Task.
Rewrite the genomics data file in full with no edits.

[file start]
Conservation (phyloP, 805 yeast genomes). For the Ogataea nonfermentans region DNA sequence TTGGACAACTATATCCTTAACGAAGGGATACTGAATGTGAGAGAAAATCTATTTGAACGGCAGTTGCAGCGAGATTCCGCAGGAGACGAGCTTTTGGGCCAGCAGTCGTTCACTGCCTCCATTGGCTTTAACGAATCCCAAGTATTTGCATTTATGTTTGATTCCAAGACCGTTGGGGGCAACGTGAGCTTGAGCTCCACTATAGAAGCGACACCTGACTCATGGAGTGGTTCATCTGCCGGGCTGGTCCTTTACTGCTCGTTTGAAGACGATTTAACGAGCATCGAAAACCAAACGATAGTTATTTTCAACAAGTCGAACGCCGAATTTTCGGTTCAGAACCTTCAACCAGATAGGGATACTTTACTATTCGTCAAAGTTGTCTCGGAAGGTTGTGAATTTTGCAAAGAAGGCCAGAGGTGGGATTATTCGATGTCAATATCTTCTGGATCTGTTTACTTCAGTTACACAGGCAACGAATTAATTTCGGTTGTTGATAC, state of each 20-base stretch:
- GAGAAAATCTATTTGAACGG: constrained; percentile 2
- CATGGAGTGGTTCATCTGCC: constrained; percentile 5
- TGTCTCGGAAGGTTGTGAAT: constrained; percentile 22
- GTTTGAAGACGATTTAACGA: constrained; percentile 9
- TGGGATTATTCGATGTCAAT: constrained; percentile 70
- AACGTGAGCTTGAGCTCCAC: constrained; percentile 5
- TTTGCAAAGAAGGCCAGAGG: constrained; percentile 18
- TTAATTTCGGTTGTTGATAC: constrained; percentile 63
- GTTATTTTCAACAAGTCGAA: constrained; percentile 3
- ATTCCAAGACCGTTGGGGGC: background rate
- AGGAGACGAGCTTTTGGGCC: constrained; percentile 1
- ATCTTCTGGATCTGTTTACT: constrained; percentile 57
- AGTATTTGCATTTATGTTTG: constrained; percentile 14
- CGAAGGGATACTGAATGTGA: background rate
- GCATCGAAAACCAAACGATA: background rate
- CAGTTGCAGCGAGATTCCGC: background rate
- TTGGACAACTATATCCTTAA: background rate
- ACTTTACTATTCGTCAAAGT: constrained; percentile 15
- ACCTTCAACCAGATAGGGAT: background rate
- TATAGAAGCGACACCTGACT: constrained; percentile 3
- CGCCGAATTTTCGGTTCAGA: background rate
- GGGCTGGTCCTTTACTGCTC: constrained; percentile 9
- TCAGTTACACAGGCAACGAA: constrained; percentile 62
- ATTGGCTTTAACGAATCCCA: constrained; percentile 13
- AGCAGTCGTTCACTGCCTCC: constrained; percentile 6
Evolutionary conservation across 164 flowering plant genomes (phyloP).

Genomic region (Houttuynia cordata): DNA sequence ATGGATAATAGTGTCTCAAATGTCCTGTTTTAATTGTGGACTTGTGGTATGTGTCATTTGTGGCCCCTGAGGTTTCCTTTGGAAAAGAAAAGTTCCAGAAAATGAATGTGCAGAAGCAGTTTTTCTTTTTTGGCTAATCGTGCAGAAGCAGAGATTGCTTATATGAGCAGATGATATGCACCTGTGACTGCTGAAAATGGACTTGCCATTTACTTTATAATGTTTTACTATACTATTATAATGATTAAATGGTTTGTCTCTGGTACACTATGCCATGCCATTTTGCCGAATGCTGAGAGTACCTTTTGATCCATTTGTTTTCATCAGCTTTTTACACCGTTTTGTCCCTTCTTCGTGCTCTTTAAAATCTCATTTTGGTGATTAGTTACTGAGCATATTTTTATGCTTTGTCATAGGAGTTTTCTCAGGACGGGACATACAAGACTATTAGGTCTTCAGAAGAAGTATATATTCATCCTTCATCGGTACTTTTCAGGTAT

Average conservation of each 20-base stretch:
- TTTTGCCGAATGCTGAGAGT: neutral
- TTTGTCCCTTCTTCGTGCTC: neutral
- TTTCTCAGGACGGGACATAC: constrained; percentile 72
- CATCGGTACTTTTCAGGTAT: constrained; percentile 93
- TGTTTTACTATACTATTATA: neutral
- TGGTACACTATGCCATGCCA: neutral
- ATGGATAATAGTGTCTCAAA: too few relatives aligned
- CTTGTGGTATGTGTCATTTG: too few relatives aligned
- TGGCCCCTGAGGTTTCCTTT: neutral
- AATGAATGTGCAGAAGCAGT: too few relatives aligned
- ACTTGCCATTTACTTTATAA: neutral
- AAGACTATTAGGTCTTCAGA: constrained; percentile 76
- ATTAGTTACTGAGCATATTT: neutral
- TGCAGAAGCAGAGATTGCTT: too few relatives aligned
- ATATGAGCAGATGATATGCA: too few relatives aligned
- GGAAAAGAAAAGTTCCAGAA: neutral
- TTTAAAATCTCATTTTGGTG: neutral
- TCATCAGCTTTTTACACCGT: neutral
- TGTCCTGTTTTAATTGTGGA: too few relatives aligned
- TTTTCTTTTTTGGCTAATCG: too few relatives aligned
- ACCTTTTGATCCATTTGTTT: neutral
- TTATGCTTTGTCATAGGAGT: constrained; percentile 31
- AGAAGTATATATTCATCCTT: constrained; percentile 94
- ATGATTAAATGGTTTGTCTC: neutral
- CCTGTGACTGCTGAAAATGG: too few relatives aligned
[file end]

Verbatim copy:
Conservation (phyloP, 805 yeast genomes). For the Ogataea nonfermentans region DNA sequence TTGGACAACTATATCCTTAACGAAGGGATACTGAATGTGAGAGAAAATCTATTTGAACGGCAGTTGCAGCGAGATTCCGCAGGAGACGAGCTTTTGGGCCAGCAGTCGTTCACTGCCTCCATTGGCTTTAACGAATCCCAAGTATTTGCATTTATGTTTGATTCCAAGACCGTTGGGGGCAACGTGAGCTTGAGCTCCACTATAGAAGCGACACCTGACTCATGGAGTGGTTCATCTGCCGGGCTGGTCCTTTACTGCTCGTTTGAAGACGATTTAACGAGCATCGAAAACCAAACGATAGTTATTTTCAACAAGTCGAACGCCGAATTTTCGGTTCAGAACCTTCAACCAGATAGGGATACTTTACTATTCGTCAAAGTTGTCTCGGAAGGTTGTGAATTTTGCAAAGAAGGCCAGAGGTGGGATTATTCGATGTCAATATCTTCTGGATCTGTTTACTTCAGTTACACAGGCAACGAATTAATTTCGGTTGTTGATAC, state of each 20-base stretch:
- GAGAAAATCTATTTGAACGG: constrained; percentile 2
- CATGGAGTGGTTCATCTGCC: constrained; percentile 5
- TGTCTCGGAAGGTTGTGAAT: constrained; percentile 22
- GTTTGAAGACGATTTAACGA: constrained; percentile 9
- TGGGATTATTCGATGTCAAT: constrained; percentile 70
- AACGTGAGCTTGAGCTCCAC: constrained; percentile 5
- TTTGCAAAGAAGGCCAGAGG: constrained; percentile 18
- TTAATTTCGGTTGTTGATAC: constrained; percentile 63
- GTTATTTTCAACAAGTCGAA: constrained; percentile 3
- ATTCCAAGACCGTTGGGGGC: background rate
- AGGAGACGAGCTTTTGGGCC: constrained; percentile 1
- ATCTTCTGGATCTGTTTACT: constrained; percentile 57
- AGTATTTGCATTTATGTTTG: constrained; percentile 14
- CGAAGGGATACTGAATGTGA: background rate
- GCATCGAAAACCAAACGATA: background rate
- CAGTTGCAGCGAGATTCCGC: background rate
- TTGGACAACTATATCCTTAA: background rate
- ACTTTACTATTCGTCAAAGT: constrained; percentile 15
- ACCTTCAACCAGATAGGGAT: background rate
- TATAGAAGCGACACCTGACT: constrained; percentile 3
- CGCCGAATTTTCGGTTCAGA: background rate
- GGGCTGGTCCTTTACTGCTC: constrained; percentile 9
- TCAGTTACACAGGCAACGAA: constrained; percentile 62
- ATTGGCTTTAACGAATCCCA: constrained; percentile 13
- AGCAGTCGTTCACTGCCTCC: constrained; percentile 6
Evolutionary conservation across 164 flowering plant genomes (phyloP).

Genomic region (Houttuynia cordata): DNA sequence ATGGATAATAGTGTCTCAAATGTCCTGTTTTAATTGTGGACTTGTGGTATGTGTCATTTGTGGCCCCTGAGGTTTCCTTTGGAAAAGAAAAGTTCCAGAAAATGAATGTGCAGAAGCAGTTTTTCTTTTTTGGCTAATCGTGCAGAAGCAGAGATTGCTTATATGAGCAGATGATATGCACCTGTGACTGCTGAAAATGGACTTGCCATTTACTTTATAATGTTTTACTATACTATTATAATGATTAAATGGTTTGTCTCTGGTACACTATGCCATGCCATTTTGCCGAATGCTGAGAGTACCTTTTGATCCATTTGTTTTCATCAGCTTTTTACACCGTTTTGTCCCTTCTTCGTGCTCTTTAAAATCTCATTTTGGTGATTAGTTACTGAGCATATTTTTATGCTTTGTCATAGGAGTTTTCTCAGGACGGGACATACAAGACTATTAGGTCTTCAGAAGAAGTATATATTCATCCTTCATCGGTACTTTTCAGGTAT

Average conservation of each 20-base stretch:
- TTTTGCCGAATGCTGAGAGT: neutral
- TTTGTCCCTTCTTCGTGCTC: neutral
- TTTCTCAGGACGGGACATAC: constrained; percentile 72
- CATCGGTACTTTTCAGGTAT: constrained; percentile 93
- TGTTTTACTATACTATTATA: neutral
- TGGTACACTATGCCATGCCA: neutral
- ATGGATAATAGTGTCTCAAA: too few relatives aligned
- CTTGTGGTATGTGTCATTTG: too few relatives aligned
- TGGCCCCTGAGGTTTCCTTT: neutral
- AATGAATGTGCAGAAGCAGT: too few relatives aligned
- ACTTGCCATTTACTTTATAA: neutral
- AAGACTATTAGGTCTTCAGA: constrained; percentile 76
- ATTAGTTACTGAGCATATTT: neutral
- TGCAGAAGCAGAGATTGCTT: too few relatives aligned
- ATATGAGCAGATGATATGCA: too few relatives aligned
- GGAAAAGAAAAGTTCCAGAA: neutral
- TTTAAAATCTCATTTTGGTG: neutral
- TCATCAGCTTTTTACACCGT: neutral
- TGTCCTGTTTTAATTGTGGA: too few relatives aligned
- TTTTCTTTTTTGGCTAATCG: too few relatives aligned
- ACCTTTTGATCCATTTGTTT: neutral
- TTATGCTTTGTCATAGGAGT: constrained; percentile 31
- AGAAGTATATATTCATCCTT: constrained; percentile 94
- ATGATTAAATGGTTTGTCTC: neutral
- CCTGTGACTGCTGAAAATGG: too few relatives aligned